These kinds of stories happen with regularity inside of schools.  The actions described above appear in no teacher job description anywhere.  Yet, these stories rarely receive the attention they deserve.  These actions won't be measured in any teacher evaluation matrix.  They won't enhance any pay for performance opportunity.  The family in the first tale is so screwed up it's doubtful the effort was even appreciated much by the parent.  Yet, it would be difficult to argue that their actions were not the right choice.  Would anyone suggest that ensuring a child's safety and getting him to school or assisting a second language family at a clinic so a child can register for school were bad practice?   

I'm proud of these teachers.  And I believe it's what all teachers should be doing when children's needs are become bigger than fractions and conclusion statements.  And I worry that the more we test, and the more we tie to the results, the less human we risk becoming in our approaches.  I certainly worry that using student achievement to nearly exclusively measure a teachers competency & worth is both unfair and inaccurate (as hopefully was articulated in the above examples).  

These are stressful times in education thanks (at least in part) to idiot lawmakers.  The right choice isn't always easy but it sure helps you sleep at night.  I hope that the few teachers that take a moment to read this keep doing those truly heroic things for kids- even though law & policy makers haven't figured out how to measure it.  Never forget why you chose the profession.  Even though the parent didn't appreciate my teachers rescuing her kid from a locked car- the kid definitely did....   

Wednesday, September 4, 2013

Adventures In School Bus Micturition

Our district uniquely houses all bilingual kindergartners at one site.  Once they reach first grade, they 'return' to their attendance school where they continue to receive appropriate second language support.

Occasionally this format causes some issues.  Parents sometimes refuse needed second language support for their children because it is more important to them that they stay with older siblings at the attendance school than receive the language support.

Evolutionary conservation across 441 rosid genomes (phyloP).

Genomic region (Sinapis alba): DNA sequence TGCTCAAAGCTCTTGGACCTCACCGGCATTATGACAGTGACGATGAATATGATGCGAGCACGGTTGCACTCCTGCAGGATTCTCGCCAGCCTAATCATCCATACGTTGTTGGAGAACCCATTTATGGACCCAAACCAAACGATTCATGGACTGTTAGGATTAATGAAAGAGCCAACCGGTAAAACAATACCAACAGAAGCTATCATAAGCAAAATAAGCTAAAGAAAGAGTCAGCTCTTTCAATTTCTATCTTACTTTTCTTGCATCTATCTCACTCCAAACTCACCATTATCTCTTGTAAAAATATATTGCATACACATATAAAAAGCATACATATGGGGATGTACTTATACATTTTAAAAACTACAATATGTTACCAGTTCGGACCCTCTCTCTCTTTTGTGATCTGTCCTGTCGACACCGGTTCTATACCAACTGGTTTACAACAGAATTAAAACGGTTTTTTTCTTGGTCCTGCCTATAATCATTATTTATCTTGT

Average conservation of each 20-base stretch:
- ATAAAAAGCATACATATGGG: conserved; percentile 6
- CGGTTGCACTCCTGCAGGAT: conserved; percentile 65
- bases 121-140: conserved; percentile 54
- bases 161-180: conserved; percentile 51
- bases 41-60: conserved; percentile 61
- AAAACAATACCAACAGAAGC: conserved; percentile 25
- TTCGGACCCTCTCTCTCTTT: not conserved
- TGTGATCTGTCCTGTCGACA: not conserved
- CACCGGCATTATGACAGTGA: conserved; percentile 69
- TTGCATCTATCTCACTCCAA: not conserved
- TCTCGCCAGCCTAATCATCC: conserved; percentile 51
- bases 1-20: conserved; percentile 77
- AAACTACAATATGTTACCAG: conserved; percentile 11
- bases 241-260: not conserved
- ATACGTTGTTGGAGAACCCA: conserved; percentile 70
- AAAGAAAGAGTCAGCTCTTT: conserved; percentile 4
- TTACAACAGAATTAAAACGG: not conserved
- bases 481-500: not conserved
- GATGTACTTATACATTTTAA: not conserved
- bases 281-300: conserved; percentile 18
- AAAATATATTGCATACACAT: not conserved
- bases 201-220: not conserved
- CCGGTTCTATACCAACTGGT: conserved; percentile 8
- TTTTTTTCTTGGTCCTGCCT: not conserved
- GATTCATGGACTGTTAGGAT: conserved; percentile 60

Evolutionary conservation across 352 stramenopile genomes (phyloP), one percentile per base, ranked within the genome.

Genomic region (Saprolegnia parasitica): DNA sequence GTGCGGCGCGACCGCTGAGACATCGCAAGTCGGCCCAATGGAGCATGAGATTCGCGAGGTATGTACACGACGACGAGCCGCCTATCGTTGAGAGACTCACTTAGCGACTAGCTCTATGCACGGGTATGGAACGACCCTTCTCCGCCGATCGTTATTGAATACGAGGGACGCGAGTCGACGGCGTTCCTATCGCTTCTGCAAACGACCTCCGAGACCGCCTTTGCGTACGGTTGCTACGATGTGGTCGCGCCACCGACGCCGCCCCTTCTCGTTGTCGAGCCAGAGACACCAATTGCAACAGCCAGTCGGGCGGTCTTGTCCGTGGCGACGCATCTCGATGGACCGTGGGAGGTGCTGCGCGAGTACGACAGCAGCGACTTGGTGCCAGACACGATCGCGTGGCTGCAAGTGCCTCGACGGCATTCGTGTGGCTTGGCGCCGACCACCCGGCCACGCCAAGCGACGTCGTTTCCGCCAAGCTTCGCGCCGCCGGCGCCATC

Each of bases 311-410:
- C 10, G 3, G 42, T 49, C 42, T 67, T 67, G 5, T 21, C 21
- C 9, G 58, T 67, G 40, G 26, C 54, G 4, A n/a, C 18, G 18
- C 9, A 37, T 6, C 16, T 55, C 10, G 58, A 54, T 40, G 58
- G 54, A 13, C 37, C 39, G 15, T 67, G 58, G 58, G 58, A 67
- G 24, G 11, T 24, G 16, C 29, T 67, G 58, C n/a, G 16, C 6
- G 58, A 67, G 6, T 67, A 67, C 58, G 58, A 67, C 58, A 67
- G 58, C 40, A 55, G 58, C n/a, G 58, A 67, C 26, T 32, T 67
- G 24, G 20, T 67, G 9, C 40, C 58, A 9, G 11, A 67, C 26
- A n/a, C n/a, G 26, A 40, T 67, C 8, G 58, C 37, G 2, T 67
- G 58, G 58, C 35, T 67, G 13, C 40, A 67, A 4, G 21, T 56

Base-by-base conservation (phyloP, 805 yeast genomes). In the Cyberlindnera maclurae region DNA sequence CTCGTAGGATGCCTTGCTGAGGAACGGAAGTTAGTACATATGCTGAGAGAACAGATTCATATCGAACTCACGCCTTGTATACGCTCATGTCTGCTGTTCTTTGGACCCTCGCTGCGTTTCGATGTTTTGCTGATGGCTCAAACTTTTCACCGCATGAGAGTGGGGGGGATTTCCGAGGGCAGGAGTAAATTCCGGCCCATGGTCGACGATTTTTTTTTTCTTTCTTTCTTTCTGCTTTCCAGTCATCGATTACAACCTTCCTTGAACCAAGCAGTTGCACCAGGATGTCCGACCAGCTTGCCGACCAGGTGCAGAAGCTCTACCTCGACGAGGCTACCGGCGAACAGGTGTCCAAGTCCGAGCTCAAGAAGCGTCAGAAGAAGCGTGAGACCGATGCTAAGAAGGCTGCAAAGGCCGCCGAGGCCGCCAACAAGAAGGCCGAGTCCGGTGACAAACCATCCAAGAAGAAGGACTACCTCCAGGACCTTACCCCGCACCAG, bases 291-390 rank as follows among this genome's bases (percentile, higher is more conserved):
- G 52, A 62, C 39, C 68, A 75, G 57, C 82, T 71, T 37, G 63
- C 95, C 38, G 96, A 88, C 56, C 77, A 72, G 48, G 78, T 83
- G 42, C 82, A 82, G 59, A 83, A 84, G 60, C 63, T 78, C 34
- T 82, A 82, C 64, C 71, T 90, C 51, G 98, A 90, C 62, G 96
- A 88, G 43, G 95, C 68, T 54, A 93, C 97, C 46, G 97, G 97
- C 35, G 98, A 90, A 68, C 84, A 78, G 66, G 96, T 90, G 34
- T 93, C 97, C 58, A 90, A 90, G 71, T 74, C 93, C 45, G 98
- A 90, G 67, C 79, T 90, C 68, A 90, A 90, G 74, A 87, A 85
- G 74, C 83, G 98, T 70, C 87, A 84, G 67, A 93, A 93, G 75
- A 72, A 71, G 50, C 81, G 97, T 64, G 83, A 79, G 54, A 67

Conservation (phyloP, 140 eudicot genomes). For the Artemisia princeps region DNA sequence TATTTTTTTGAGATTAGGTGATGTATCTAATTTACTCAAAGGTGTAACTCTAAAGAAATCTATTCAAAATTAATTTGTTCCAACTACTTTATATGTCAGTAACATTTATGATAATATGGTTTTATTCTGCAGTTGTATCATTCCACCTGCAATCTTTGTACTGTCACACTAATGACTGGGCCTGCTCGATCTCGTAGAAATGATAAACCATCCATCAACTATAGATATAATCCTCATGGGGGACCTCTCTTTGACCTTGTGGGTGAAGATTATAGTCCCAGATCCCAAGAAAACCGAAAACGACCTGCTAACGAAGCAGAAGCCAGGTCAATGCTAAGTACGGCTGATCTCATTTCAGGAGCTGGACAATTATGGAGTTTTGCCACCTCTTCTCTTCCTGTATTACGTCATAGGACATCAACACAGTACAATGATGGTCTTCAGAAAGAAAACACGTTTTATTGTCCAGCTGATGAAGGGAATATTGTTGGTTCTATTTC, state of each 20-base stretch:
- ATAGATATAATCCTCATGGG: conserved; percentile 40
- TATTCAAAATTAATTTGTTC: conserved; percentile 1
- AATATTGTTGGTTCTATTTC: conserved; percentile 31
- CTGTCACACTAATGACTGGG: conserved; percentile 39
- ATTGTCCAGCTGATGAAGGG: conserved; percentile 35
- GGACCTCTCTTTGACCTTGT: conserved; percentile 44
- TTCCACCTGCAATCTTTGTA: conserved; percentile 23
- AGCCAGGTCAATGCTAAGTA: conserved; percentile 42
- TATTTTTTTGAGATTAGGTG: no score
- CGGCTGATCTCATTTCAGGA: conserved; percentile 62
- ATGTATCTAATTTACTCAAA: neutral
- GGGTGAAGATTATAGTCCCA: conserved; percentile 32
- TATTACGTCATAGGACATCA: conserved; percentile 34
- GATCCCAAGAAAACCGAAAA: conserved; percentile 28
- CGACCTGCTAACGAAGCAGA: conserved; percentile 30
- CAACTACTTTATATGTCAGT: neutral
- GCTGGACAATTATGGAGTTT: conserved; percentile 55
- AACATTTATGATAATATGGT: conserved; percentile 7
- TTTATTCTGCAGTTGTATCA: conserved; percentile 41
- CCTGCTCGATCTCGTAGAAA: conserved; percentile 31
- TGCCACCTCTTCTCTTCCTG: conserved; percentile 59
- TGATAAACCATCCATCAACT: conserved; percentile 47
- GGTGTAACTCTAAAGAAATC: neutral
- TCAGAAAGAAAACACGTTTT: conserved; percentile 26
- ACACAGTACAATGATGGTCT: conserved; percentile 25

This is currently the case for a little girl at my school who is now in an all English kindergarten room, but speaks zero English.  The mildly ironic thing about the parents refusing services is that our kindergarten program is only half day, so the kid goes home on the bus without her older sibling anyway.

On day three of our new school year, the little girl was trying to tell the bus driver something on her midday trip home.  The driver, who speaks no Spanish, made the deduction that the girls was becoming ill and (while driving) handed back to her the little garbage can normally housed at the front of the bus.  Upon receipt, the little girl proceeded to drop trou and take a nice big piss in the garbage can.  Hey, when you gotta go...

After the office was informed by the bus company, we had a chuckle in the about the situation and all commented that it didn't take long for things to return to 'midseason form' in terms of the everyday adventures of school operations.  But when school ended, the students father showed up.  And he was mad...

Dad spoke a little English, but he was so animated in his anger that we were having a hard time understanding him.  Besides, what exactly was he pissed about?  I mean, they refuse services and then piss in the school bus garbage can.  There are lots of people who should be upset here before this guy.  Right?

Well, it turns out after we settled him down a little that he wasn't particularly upset about any of the events that took place on the bus that afternoon.  He was upset because the bus driver elected to leave the garbage can full of his daughter's piss on his driveway.  He wanted the bus company to send the driver to his house to remove it.  So that's a first.